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The Laboratoire International Associé between the Centre National de la Recherche Scientifique and the University of Illinois at Urbana-Champaign was launched at the end of 2012. Its primary objective is to develop methods for high-performance molecular simulation with the aim of understanding the function of complex biological assemblies, transcending the frontiers of traditional disciplines by uniting mathematicians, physicists, theoretical chemists and biologists on both sides of the Atlantic. In France, the major contributors are located at the Université de Lorraine, the École des Ponts ParisTech, the Institut de Biologie et Chimie des Protéines-Université Claude Bernard and the Laboratoire d'Ingénierie des Systèmes Macromoléculaires-Université d'Aix-Marseille. In the United States, the contributors belong to the NIH Resource for Macromolecular Modeling and Bioinformatics. In Nancy, the partner is a theoretical chemistry and biophysics group incepted in 2003. Its expertise lies in describing the structure and the dynamic properties of the biological membrane and elucidating the mechanisms of the cell machinery. To attain this goal, its members leverage numerical simulations over size and timescales commensurate with the biological process at hand. Over the years, the team has gleaned milestone results in such diverse research areas as membrane transport, interaction with the biological membrane, membrane protein structure and function, as well as self-organized molecular systems. They also develop original approaches in the field of free-energy calculations, as well as that of intermolecular potentials.

### Highlight

**Calculating position-dependent diffusivity in biased molecular dynamics simulations.**Calculating transition rates and other kinetic quantities from molecular simulations requires knowledge not only of the free energy along the relevant coordinate but also the diffusivity as a function of that coordinate. A variety of methods are currently used to map the free-energy landscape in molecular simulations; however, simultaneous calculation of position-dependent diffusivity is complicated by biasing forces applied with many of these methods. Here, we describe a method to calculate position-dependent diffusivities in simulations including known time-dependent biasing forces, which relies on a previously proposed Bayesian inference scheme. We first apply the method to an explicitly diffusive model, and then to an equilibrium molecular dynamics simulation of liquid water including a position-dependent thermostat, comparing the results to those of an established method. Finally, we test the method on a system of liquid water, where oscillations of the free energy along the coordinate of interest preclude sufficient sampling in an equilibrium simulation. The adaptive biasing force method permits roughly uniform sampling along this coordinate, while the method presented here gives a consistent result for the position-dependent diffusivity, even in a short simulation where the adaptive biasing force is only partially converged.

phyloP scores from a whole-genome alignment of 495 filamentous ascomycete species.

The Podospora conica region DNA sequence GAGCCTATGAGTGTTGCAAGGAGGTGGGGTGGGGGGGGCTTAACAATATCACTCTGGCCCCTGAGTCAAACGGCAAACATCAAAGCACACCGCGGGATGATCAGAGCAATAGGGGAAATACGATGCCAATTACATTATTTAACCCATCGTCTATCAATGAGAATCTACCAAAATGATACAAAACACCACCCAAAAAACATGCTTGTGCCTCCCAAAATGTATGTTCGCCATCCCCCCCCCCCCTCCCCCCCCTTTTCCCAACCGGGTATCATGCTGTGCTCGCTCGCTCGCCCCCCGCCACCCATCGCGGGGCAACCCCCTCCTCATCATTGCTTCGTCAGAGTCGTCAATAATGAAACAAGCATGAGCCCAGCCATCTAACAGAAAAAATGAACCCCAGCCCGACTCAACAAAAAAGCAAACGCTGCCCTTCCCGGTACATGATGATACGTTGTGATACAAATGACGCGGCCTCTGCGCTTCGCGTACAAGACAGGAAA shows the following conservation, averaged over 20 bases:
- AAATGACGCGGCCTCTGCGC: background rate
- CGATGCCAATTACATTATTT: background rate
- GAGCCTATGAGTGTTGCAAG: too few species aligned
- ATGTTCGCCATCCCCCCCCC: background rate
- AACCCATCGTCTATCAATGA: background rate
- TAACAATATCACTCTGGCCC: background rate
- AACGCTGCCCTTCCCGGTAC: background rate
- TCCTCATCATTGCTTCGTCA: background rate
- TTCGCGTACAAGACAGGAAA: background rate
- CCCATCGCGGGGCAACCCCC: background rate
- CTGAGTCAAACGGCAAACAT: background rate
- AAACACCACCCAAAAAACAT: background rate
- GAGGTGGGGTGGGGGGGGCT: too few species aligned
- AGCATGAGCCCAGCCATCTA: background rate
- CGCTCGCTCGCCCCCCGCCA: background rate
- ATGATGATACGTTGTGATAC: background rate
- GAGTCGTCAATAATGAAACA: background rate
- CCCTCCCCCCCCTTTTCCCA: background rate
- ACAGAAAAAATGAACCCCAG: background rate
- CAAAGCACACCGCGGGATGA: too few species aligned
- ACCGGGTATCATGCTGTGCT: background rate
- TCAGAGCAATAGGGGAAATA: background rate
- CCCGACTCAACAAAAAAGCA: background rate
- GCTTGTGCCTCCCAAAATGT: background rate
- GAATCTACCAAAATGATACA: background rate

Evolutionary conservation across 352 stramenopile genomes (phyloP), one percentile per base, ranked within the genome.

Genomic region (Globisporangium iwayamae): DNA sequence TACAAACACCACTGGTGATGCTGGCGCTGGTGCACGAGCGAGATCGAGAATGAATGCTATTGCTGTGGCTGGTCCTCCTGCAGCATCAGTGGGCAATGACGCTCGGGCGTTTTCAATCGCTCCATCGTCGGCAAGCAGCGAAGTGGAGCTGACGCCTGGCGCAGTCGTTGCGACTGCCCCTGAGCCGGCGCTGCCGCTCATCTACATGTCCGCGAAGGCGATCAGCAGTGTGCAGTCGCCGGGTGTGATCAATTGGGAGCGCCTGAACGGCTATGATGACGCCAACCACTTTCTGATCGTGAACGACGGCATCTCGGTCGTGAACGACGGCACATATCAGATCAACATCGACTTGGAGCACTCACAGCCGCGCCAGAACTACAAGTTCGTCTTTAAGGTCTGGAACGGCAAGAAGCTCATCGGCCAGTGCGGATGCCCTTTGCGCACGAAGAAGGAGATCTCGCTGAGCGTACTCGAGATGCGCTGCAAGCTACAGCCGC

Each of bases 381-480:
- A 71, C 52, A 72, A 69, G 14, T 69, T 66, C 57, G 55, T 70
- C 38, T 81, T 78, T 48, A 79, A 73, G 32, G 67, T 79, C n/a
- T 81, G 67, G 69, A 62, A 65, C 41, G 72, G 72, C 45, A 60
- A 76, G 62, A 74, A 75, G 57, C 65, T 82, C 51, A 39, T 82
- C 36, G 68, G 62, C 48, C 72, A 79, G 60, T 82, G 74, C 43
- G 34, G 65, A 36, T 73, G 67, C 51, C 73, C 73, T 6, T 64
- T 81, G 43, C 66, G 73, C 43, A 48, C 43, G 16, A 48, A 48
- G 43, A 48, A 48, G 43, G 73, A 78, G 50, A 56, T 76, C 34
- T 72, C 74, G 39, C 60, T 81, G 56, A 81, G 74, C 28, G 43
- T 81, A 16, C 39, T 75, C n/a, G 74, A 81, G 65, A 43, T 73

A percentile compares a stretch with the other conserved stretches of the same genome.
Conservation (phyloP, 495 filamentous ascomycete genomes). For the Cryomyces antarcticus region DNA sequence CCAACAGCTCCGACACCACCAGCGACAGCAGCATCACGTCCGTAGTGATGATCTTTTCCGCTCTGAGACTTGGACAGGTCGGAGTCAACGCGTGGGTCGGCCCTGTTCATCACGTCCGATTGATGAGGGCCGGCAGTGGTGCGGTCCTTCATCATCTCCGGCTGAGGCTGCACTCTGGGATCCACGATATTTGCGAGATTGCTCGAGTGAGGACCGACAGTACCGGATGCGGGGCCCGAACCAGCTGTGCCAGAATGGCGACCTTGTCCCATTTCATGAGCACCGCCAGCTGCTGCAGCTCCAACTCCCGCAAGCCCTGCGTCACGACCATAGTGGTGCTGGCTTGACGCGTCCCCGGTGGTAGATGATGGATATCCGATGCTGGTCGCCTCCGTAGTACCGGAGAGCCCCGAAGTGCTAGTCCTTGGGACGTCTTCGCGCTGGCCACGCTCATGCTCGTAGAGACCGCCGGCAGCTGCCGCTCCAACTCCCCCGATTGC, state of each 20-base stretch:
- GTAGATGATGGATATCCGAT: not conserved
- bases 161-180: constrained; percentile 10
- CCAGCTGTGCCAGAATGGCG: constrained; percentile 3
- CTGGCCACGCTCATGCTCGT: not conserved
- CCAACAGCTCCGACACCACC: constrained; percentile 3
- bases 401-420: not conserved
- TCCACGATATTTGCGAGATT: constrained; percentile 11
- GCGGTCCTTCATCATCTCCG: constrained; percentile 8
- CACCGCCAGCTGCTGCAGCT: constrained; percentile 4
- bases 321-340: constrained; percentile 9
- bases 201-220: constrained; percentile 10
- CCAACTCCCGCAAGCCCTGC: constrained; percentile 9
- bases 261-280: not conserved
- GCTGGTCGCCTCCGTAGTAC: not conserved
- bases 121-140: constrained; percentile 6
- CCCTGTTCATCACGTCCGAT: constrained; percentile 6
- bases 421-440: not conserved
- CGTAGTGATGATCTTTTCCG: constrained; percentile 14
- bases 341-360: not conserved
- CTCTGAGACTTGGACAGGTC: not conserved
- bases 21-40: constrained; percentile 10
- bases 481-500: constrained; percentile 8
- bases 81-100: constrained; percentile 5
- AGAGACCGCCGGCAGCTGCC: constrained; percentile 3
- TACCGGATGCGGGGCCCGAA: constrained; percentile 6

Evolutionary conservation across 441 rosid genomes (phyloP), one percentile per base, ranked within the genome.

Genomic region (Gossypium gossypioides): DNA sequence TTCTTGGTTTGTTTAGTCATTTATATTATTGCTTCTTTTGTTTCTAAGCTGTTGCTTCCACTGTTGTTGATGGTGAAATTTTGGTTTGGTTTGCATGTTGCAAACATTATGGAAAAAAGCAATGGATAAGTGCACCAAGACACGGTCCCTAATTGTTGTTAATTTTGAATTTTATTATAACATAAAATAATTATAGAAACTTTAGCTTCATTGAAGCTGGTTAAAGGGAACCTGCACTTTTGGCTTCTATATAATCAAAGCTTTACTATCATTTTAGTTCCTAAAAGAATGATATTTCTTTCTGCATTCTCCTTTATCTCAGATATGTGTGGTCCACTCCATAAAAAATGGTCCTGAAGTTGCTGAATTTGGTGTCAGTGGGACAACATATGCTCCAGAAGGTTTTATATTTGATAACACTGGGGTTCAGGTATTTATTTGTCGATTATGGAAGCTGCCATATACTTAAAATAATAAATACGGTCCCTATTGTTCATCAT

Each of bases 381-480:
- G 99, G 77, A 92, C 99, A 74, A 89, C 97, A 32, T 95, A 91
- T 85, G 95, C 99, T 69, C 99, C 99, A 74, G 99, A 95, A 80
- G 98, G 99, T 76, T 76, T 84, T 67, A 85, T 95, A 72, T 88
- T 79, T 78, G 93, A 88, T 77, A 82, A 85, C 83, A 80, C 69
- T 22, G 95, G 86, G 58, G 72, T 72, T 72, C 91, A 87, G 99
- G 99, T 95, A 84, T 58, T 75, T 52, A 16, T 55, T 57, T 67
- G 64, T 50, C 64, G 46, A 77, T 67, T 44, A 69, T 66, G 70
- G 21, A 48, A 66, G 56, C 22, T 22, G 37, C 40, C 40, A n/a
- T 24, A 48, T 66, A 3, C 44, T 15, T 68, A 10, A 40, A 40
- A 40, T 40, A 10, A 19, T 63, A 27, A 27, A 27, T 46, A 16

*J. Chem. Theor. Comput.*

**2013**.

### Recent publications

**Comer, J.; Schulten, K.; Chipot, C.**

Calculation of lipid-bilayer permeabilities using an average force

J.Chem. Theory Comput.2014, 10 (2), 554-564.

Calculation of lipid-bilayer permeabilities using an average force

J.Chem. Theory Comput.

dx.doi.org

**Marquardt, R.; Hénin, J.; Dehez, F.; Chipot, C.,**

Dynamiques moléculaires quantiques et classiques

L’Actualité Chimique2014, (382-383), 56-62.

Dynamiques moléculaires quantiques et classiques

L’Actualité Chimique

**Comer, J.; Roux, B.; Chipot, C.;**

Achieving ergodic sampling using replica-exchange free-energy calculations

Mol. Sim.2014, 40 (1-3), 218-228.

Achieving ergodic sampling using replica-exchange free-energy calculations

Mol. Sim.

dx.doi.org

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### Contact

**Laboratoire International Associé**

**CNRS-UIUC**

**Unité mixte de recherche n°7565 Université de Lorraine, B.P. 7023954506 Vandoeuvre-lès-Nancy Cedex, France**

Phone: +33.(0)3.83.68.40.97Fax: +33.(0)3.83.68.43.87 How to reach us